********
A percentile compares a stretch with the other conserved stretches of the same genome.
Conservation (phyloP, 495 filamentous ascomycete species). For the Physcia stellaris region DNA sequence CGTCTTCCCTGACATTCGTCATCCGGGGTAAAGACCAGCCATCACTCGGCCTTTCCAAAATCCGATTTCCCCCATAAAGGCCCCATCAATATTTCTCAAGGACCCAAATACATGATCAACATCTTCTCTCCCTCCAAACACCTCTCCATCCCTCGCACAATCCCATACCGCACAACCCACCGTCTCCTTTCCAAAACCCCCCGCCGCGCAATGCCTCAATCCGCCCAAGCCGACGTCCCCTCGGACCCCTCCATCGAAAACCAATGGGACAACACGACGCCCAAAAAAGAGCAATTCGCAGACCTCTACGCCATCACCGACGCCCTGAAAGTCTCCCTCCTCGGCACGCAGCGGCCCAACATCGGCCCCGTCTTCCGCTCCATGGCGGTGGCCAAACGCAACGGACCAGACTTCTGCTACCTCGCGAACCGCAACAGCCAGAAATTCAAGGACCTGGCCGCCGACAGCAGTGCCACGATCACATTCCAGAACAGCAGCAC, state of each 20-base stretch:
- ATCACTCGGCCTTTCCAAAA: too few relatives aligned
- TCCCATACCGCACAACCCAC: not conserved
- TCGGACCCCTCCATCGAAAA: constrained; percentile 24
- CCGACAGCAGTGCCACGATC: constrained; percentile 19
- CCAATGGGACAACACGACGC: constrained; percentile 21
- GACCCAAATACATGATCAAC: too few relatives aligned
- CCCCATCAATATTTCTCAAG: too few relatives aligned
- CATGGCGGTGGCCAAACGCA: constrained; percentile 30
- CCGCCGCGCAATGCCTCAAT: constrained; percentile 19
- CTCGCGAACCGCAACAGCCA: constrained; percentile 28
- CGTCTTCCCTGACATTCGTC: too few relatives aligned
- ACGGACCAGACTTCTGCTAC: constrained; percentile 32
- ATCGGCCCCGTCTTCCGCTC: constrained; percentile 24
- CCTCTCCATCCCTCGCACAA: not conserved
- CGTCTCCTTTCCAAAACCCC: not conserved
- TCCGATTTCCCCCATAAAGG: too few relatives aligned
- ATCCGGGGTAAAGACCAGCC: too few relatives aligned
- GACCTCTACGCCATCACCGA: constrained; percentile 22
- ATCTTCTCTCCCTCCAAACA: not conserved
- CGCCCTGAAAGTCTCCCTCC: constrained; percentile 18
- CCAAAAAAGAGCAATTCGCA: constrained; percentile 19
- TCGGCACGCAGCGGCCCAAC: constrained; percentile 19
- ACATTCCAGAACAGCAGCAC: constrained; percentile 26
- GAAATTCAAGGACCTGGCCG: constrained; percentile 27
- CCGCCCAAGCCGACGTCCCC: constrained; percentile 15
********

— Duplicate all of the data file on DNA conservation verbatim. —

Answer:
A percentile compares a stretch with the other conserved stretches of the same genome.
Conservation (phyloP, 495 filamentous ascomycete species). For the Physcia stellaris region DNA sequence CGTCTTCCCTGACATTCGTCATCCGGGGTAAAGACCAGCCATCACTCGGCCTTTCCAAAATCCGATTTCCCCCATAAAGGCCCCATCAATATTTCTCAAGGACCCAAATACATGATCAACATCTTCTCTCCCTCCAAACACCTCTCCATCCCTCGCACAATCCCATACCGCACAACCCACCGTCTCCTTTCCAAAACCCCCCGCCGCGCAATGCCTCAATCCGCCCAAGCCGACGTCCCCTCGGACCCCTCCATCGAAAACCAATGGGACAACACGACGCCCAAAAAAGAGCAATTCGCAGACCTCTACGCCATCACCGACGCCCTGAAAGTCTCCCTCCTCGGCACGCAGCGGCCCAACATCGGCCCCGTCTTCCGCTCCATGGCGGTGGCCAAACGCAACGGACCAGACTTCTGCTACCTCGCGAACCGCAACAGCCAGAAATTCAAGGACCTGGCCGCCGACAGCAGTGCCACGATCACATTCCAGAACAGCAGCAC, state of each 20-base stretch:
- ATCACTCGGCCTTTCCAAAA: too few relatives aligned
- TCCCATACCGCACAACCCAC: not conserved
- TCGGACCCCTCCATCGAAAA: constrained; percentile 24
- CCGACAGCAGTGCCACGATC: constrained; percentile 19
- CCAATGGGACAACACGACGC: constrained; percentile 21
- GACCCAAATACATGATCAAC: too few relatives aligned
- CCCCATCAATATTTCTCAAG: too few relatives aligned
- CATGGCGGTGGCCAAACGCA: constrained; percentile 30
- CCGCCGCGCAATGCCTCAAT: constrained; percentile 19
- CTCGCGAACCGCAACAGCCA: constrained; percentile 28
- CGTCTTCCCTGACATTCGTC: too few relatives aligned
- ACGGACCAGACTTCTGCTAC: constrained; percentile 32
- ATCGGCCCCGTCTTCCGCTC: constrained; percentile 24
- CCTCTCCATCCCTCGCACAA: not conserved
- CGTCTCCTTTCCAAAACCCC: not conserved
- TCCGATTTCCCCCATAAAGG: too few relatives aligned
- ATCCGGGGTAAAGACCAGCC: too few relatives aligned
- GACCTCTACGCCATCACCGA: constrained; percentile 22
- ATCTTCTCTCCCTCCAAACA: not conserved
- CGCCCTGAAAGTCTCCCTCC: constrained; percentile 18
- CCAAAAAAGAGCAATTCGCA: constrained; percentile 19
- TCGGCACGCAGCGGCCCAAC: constrained; percentile 19
- ACATTCCAGAACAGCAGCAC: constrained; percentile 26
- GAAATTCAAGGACCTGGCCG: constrained; percentile 27
- CCGCCCAAGCCGACGTCCCC: constrained; percentile 15